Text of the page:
Figma vs InVision

Last updated: September 15, 2022

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Figma
The collaborative interface design tool. Each contributor owns their part of the creative process and stays in sync along the way - across any platform. Securely connect teams, fonts, and libraries across your entire company.
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InVision
InVision lets you transform your designs into beautiful, interactive web & mobile mockups and prototypes. Upload your designs and quickly turn them into clickable, interactive prototypes complete with gestures, transitions & animations. Send a link to open designs in a browser or on a mobile device, or present them in real-time using our LiveShare presentation tool that revolutionises the design meeting.
Figma vs InVision in our news:

2022. Adobe snaps up Figma for $20B



Adobe has announced that it would acquire Figma for $20 billion. Design and prototyping, for individuals and teams, executed in a very streamlined and modern, cloud-based environment, are Figma’s product strengths, and it’s amassed some 4 million users to date. Adobe meanwhile has been building and acquiring a number of businesses in the wider world of digital creation, and that has taken it not just into the larger and more general reaches of design but also marketing and other areas adjacent to design in the longer creation chain. Adobe’s DNA is in design, though, and it has built out iconic products in areas like imaging (such as Photoshop), fonts, illustration, video and 3D and more. The idea now will be to create a seamless connection between these and Figma, essentially building it out as the native platform to bring them all together. Adobe, of course, already had something like this, in the form of AdobeXD.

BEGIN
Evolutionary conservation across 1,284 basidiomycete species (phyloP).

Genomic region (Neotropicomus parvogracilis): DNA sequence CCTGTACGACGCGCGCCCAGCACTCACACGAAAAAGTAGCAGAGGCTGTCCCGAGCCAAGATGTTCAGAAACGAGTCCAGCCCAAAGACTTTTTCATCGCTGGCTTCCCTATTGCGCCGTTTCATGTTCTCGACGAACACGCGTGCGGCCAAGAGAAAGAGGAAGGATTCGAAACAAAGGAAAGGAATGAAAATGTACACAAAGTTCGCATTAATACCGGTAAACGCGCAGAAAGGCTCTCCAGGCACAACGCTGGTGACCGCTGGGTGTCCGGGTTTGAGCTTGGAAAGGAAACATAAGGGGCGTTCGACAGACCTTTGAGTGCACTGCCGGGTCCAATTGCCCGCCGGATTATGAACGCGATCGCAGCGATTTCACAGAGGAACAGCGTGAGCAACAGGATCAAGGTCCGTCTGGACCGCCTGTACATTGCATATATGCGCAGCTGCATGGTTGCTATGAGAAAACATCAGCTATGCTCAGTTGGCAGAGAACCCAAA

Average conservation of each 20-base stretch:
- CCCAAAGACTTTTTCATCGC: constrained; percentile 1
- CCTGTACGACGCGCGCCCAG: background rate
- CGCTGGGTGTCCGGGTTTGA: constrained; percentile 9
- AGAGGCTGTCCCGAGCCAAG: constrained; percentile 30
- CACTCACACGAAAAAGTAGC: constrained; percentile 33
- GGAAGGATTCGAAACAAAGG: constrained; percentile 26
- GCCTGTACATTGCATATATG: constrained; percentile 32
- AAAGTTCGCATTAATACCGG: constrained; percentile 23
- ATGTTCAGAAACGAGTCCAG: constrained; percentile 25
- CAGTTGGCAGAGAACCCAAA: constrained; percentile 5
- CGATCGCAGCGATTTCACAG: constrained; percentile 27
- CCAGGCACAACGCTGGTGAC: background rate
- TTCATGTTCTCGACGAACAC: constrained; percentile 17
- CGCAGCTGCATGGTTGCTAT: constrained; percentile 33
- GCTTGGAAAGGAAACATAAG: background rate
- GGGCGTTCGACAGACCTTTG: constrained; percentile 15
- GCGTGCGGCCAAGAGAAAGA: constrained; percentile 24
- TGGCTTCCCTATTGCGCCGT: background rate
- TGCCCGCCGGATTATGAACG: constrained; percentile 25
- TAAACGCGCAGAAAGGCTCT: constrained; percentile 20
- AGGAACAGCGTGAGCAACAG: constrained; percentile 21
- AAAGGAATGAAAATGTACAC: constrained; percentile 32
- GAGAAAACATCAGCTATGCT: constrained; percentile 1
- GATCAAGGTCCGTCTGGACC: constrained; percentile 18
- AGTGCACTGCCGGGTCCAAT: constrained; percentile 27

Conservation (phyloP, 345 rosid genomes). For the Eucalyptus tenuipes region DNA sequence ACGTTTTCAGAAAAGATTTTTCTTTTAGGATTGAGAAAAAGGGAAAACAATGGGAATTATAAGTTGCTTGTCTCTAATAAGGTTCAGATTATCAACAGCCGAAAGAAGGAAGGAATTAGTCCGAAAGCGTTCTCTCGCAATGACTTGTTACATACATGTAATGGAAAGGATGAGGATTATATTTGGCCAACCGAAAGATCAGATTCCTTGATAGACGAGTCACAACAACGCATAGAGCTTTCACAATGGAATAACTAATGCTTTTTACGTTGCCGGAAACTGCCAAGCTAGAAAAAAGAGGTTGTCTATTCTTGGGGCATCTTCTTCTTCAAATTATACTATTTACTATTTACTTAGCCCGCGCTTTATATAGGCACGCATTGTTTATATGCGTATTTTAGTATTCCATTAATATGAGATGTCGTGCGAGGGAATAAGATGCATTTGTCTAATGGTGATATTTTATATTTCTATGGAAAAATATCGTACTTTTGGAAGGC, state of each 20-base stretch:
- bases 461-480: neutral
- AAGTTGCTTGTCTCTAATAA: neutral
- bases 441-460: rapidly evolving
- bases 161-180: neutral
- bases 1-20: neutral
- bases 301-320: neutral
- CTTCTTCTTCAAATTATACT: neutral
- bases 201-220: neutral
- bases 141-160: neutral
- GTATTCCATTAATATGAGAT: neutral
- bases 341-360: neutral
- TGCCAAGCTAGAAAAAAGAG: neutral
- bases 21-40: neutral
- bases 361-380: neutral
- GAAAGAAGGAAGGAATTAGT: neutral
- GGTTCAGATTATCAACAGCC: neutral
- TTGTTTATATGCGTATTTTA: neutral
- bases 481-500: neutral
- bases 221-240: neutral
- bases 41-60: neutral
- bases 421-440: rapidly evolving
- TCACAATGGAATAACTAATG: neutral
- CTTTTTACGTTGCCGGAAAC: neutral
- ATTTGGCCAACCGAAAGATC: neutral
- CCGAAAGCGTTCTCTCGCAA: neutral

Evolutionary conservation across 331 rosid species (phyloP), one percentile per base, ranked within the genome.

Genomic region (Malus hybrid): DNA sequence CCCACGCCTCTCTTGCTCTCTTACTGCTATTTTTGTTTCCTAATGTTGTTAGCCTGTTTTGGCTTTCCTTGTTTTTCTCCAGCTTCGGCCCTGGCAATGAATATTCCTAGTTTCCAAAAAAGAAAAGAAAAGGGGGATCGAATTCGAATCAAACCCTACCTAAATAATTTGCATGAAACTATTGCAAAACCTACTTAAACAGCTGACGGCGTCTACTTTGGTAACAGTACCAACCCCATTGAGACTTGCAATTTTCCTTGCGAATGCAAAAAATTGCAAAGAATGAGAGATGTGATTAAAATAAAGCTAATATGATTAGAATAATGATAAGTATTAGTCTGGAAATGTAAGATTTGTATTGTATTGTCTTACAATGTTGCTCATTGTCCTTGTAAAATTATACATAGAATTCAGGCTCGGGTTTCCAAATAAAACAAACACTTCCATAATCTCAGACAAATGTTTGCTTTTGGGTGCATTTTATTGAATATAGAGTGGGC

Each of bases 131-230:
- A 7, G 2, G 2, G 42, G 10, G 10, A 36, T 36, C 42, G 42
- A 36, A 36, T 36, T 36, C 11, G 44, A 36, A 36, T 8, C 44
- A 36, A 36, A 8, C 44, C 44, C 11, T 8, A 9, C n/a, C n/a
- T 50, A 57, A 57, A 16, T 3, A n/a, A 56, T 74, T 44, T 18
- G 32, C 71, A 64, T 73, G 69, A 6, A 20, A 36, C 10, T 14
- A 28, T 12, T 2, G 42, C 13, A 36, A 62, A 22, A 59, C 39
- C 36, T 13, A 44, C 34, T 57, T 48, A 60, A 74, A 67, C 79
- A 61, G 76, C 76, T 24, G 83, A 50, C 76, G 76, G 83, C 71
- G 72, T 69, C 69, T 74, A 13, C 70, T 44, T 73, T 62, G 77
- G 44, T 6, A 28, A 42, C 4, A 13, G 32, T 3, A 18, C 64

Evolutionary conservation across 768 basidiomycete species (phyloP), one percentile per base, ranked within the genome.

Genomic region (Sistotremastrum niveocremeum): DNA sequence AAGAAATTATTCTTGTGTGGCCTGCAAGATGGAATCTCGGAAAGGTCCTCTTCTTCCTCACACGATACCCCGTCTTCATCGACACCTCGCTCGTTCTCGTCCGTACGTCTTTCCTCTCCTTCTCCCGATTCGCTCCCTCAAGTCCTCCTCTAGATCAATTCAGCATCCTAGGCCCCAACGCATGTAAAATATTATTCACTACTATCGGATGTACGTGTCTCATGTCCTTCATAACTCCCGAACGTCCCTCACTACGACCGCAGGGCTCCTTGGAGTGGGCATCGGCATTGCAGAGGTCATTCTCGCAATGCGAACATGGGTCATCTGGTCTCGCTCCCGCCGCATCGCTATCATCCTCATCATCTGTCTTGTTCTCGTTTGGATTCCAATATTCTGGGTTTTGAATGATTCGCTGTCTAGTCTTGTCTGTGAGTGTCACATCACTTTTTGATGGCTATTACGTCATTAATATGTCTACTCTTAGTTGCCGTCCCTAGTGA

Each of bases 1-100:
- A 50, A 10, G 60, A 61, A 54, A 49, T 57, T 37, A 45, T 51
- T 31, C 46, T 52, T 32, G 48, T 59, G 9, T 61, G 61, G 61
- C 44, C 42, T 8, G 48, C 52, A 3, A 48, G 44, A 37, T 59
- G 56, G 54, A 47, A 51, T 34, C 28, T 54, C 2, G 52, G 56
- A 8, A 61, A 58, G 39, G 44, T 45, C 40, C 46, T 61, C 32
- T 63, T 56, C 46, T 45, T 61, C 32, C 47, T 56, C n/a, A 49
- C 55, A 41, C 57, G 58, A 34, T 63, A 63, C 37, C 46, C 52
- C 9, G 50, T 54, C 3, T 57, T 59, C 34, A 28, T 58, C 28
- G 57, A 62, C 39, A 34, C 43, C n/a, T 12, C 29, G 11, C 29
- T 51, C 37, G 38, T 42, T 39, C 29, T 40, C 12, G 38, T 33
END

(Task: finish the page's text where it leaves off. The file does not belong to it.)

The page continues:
2021. Figma introduces a whiteboard tool called FigJam



Online collaborative design service Figma has launched FigJam - a whiteboarding tool. Not only does FigJam give designers a place to come up with ideas together, but it also gives nondesigners a place to participate in the brainstorm. FigJam functionality includes sticky notes, emojis and drawing tools, as well as shapes, pre-built lines and connectors, stamps and cursor chats. As expected, FigJam works with Figma so components or other design objects breathed into life on FigJam can easily be moved into Figma. Figma is also introducing voice chat into all of its products. That means users who are designing alongside one another in Figma or brainstorming in FigJam don’t need to hop into a separate Zoom call or Google Meet, but can just toggle on chat in Figma to use audio.